✓ Uses Rust 2018 edition
|0.2.1||Jun 11, 2019|
|0.2.0||Jun 7, 2019|
|0.1.3||Sep 13, 2018|
|0.1.2||Aug 15, 2018|
#96 in Data structures
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Used in 1 crate
You want to use std::simd but realized there is no simple, safe and fast way to align your
f32x8 (and friends) in memory and treat them as regular
f32 slices for easy loading and manipulation;
simd_aligned to the rescue.
- built on top of std::simd for easy data handling
- supports everything from
- think in flat slices (
&[f32]), but get performance of properly aligned SIMD vectors (
f36sas "best guess" for current platform (WIP)
Note: Right now this is an experimental crate. Features might be added or removed depending on how std::simd evolves. At the end of the day it's just about being able to load and manipulate data without much fuzz.
Produces a vector that can hold
10 elements of type
f64. Might internally
5 elements of type
3 of type
f64x4, depending on the platform.
All elements are guaranteed to be properly aligned for fast access.
use packed_simd::*; use simd_aligned::*; // Create vectors of `10` f64 elements with value `0.0`. let mut v1 = VectorD::<f64s>::with(0.0, 10); let mut v2 = VectorD::<f64s>::with(0.0, 10); // Get "flat", mutable view of the vector, and set individual elements: let v1_m = v1.flat_mut(); let v2_m = v2.flat_mut(); // Set some elements on v1 v1_m = 0.0; v1_m = 4.0; v1_m = 8.0; // Set some others on v2 v2_m = 0.0; v2_m = 5.0; v2_m = 9.0; let mut sum = f64s::splat(0.0); // Eventually, do something with the actual SIMD types. Does // `std::simd` vector math, e.g., f64x8 + f64x8 in one operation: sum = v1 + v2;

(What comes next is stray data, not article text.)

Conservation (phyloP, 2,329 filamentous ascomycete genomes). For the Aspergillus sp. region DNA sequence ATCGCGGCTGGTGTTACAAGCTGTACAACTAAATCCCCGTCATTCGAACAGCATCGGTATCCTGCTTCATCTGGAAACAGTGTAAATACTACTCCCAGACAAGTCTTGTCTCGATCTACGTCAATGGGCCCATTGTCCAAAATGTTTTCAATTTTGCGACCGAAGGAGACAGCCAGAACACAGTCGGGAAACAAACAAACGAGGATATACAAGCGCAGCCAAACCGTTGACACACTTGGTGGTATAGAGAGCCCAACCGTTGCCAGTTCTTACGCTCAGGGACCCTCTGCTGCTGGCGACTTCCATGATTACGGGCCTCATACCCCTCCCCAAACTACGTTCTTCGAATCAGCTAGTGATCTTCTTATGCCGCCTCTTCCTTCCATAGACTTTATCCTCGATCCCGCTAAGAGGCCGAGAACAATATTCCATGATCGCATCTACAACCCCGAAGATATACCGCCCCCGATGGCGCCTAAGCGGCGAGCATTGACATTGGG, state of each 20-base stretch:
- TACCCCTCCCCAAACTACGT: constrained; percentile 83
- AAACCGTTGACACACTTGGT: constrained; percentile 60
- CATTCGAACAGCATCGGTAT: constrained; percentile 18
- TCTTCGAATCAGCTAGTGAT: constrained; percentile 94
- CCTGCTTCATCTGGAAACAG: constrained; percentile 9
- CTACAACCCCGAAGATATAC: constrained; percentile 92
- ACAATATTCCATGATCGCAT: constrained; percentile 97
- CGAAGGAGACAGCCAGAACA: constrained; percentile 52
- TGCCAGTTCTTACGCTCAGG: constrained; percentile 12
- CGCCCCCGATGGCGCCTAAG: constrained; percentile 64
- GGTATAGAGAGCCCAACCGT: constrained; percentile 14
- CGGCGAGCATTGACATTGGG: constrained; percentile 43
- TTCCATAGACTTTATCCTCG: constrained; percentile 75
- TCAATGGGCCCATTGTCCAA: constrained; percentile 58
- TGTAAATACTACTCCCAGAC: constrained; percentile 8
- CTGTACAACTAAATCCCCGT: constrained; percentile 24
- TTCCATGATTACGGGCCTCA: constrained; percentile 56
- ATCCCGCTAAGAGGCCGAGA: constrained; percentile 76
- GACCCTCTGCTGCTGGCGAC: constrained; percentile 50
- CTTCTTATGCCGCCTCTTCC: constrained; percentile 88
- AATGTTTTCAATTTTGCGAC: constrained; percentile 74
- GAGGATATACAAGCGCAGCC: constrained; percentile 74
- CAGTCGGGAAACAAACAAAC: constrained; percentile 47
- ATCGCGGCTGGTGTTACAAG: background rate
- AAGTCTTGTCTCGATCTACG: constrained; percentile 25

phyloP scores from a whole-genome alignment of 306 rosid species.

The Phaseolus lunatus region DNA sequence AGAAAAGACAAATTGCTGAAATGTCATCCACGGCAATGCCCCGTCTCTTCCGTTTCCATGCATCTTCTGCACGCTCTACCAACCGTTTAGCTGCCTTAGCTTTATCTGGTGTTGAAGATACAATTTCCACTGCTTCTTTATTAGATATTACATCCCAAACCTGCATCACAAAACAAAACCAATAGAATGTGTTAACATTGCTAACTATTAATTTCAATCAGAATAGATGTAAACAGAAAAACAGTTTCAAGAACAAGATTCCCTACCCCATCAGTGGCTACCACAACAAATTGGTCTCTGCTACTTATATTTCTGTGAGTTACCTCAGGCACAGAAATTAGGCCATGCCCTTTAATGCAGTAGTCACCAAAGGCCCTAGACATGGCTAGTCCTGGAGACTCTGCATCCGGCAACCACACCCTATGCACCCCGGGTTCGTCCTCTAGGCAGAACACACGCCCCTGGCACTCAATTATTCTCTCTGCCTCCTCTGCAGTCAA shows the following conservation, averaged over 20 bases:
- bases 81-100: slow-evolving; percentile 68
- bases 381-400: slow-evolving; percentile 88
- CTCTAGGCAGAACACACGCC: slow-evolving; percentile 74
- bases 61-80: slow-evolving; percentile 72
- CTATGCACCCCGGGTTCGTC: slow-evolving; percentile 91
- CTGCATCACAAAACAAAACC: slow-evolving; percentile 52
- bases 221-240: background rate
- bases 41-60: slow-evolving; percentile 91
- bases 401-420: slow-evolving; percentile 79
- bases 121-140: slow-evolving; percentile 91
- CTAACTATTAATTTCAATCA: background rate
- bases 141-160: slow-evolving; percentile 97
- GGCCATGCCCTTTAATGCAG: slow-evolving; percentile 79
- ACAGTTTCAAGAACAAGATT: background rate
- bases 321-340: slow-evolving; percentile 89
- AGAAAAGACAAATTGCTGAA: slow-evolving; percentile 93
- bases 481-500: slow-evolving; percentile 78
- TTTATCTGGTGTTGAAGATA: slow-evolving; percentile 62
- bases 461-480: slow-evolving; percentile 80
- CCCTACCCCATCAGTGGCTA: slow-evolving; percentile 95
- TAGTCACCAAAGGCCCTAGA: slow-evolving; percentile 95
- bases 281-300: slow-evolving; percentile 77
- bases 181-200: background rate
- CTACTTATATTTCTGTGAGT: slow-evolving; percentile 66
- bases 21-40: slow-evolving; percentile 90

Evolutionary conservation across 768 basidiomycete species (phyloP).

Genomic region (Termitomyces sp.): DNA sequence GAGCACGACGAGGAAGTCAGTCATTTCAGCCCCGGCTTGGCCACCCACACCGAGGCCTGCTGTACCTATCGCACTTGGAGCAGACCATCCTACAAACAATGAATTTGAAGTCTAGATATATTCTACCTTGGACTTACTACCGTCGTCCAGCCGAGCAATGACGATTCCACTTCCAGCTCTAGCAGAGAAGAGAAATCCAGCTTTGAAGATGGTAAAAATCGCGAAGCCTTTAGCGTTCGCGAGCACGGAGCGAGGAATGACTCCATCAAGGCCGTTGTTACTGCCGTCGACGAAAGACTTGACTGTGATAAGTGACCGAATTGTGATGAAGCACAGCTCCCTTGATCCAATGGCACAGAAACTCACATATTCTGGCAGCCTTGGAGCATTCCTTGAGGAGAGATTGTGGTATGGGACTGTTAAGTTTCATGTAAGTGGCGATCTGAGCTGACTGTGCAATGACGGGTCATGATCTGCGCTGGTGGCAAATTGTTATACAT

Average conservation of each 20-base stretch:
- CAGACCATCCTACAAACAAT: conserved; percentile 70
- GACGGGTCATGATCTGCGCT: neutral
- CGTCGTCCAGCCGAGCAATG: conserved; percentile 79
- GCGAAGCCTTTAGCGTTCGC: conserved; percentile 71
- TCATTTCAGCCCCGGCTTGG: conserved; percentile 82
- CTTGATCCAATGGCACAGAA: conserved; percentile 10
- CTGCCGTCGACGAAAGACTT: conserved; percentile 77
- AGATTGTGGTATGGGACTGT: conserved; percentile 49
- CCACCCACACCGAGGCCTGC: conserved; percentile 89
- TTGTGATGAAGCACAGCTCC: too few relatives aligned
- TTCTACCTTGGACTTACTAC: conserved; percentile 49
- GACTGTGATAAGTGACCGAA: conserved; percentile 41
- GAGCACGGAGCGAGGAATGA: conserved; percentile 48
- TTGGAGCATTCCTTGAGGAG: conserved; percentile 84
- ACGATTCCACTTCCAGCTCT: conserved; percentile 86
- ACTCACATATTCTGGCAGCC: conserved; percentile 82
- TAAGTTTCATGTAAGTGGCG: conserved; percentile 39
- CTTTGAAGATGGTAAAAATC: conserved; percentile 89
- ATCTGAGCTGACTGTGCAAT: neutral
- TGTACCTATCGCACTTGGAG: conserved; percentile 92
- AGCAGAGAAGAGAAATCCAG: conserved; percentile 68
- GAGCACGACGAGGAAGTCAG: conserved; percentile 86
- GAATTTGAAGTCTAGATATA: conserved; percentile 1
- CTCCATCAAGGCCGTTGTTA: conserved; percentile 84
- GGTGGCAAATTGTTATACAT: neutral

There is no performance penalty for using
simd_aligned, while retaining all the
simplicity of handling flat arrays.
test vectors::packed ... bench: 202 ns/iter (+/- 3) test vectors::scalar ... bench: 1,586 ns/iter (+/- 85) test vectors::simd_aligned ... bench: 201 ns/iter (+/- 10)
- Aug 8, 2018: Initial version.
simd_alignedbuilds on top of
std::simd. At aims to provide common, SIMD-aligned data structure that support simple and safe scalar access patterns.
faster(as of today) is really good if you already have exiting flat slices in your code and want operate them "full SIMD ahead". However, in particular when dealing with multiple slices at the same time (e.g., kernel computations) the performance impact of unaligned arrays can become a bit more noticeable (e.g., in the case of ffsvm up to 10% - 20%).